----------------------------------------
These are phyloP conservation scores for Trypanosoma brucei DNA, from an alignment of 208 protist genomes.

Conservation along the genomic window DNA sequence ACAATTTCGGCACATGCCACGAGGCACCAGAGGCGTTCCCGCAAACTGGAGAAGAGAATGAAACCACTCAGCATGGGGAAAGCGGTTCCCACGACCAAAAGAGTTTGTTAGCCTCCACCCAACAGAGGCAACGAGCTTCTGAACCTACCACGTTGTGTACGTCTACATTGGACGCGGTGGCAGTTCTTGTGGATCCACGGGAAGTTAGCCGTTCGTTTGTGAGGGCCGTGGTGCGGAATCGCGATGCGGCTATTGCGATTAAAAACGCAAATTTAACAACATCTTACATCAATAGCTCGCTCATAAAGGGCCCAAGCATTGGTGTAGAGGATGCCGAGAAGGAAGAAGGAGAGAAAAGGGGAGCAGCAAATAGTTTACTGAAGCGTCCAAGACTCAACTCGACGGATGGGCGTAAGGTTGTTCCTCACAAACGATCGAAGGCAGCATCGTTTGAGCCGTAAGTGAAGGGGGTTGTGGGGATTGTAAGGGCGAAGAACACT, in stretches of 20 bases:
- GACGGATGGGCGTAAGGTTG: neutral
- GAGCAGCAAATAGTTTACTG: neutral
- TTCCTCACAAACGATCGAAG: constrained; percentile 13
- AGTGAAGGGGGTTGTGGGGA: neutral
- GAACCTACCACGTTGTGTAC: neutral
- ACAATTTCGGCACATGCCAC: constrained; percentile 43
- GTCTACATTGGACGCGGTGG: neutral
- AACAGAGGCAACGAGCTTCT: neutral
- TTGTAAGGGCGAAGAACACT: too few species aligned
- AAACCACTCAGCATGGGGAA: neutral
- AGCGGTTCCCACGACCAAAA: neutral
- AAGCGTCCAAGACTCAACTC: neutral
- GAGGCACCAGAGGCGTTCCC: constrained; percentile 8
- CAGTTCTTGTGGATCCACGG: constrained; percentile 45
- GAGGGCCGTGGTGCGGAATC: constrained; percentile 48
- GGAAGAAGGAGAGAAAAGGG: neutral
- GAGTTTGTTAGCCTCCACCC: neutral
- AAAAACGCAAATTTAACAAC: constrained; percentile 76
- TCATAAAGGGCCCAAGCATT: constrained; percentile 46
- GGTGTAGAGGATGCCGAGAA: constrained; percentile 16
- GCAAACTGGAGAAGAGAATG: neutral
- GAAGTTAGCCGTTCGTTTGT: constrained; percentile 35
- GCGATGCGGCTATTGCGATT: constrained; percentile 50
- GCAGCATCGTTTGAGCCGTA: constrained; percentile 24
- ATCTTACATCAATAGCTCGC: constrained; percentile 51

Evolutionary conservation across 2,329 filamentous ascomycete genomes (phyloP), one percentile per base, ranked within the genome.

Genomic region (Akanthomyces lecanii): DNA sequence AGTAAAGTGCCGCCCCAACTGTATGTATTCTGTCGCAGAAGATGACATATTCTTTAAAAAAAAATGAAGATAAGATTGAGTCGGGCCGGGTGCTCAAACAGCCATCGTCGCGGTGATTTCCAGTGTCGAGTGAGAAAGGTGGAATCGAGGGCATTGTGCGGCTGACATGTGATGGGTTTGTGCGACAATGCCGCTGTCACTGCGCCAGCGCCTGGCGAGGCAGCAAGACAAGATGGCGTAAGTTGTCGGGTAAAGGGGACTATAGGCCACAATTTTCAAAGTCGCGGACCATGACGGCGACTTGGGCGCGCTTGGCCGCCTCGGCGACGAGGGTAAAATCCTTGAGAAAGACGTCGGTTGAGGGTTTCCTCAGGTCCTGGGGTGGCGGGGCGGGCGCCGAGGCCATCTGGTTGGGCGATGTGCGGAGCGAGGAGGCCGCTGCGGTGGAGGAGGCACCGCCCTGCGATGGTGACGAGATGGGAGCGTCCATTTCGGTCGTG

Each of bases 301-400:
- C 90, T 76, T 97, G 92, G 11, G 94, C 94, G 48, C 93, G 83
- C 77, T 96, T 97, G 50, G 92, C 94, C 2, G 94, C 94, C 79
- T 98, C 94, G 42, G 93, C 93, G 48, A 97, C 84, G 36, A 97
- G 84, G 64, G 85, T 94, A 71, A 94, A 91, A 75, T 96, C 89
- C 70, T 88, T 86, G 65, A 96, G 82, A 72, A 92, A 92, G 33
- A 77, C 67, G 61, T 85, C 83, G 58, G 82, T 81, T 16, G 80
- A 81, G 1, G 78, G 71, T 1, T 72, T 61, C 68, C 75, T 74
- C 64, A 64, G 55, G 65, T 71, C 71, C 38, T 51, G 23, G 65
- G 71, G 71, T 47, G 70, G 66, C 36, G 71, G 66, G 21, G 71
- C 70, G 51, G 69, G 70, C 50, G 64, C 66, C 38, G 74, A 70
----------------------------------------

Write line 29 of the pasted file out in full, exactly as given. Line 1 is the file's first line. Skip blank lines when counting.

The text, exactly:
Genomic region (Akanthomyces lecanii): DNA sequence AGTAAAGTGCCGCCCCAACTGTATGTATTCTGTCGCAGAAGATGACATATTCTTTAAAAAAAAATGAAGATAAGATTGAGTCGGGCCGGGTGCTCAAACAGCCATCGTCGCGGTGATTTCCAGTGTCGAGTGAGAAAGGTGGAATCGAGGGCATTGTGCGGCTGACATGTGATGGGTTTGTGCGACAATGCCGCTGTCACTGCGCCAGCGCCTGGCGAGGCAGCAAGACAAGATGGCGTAAGTTGTCGGGTAAAGGGGACTATAGGCCACAATTTTCAAAGTCGCGGACCATGACGGCGACTTGGGCGCGCTTGGCCGCCTCGGCGACGAGGGTAAAATCCTTGAGAAAGACGTCGGTTGAGGGTTTCCTCAGGTCCTGGGGTGGCGGGGCGGGCGCCGAGGCCATCTGGTTGGGCGATGTGCGGAGCGAGGAGGCCGCTGCGGTGGAGGAGGCACCGCCCTGCGATGGTGACGAGATGGGAGCGTCCATTTCGGTCGTG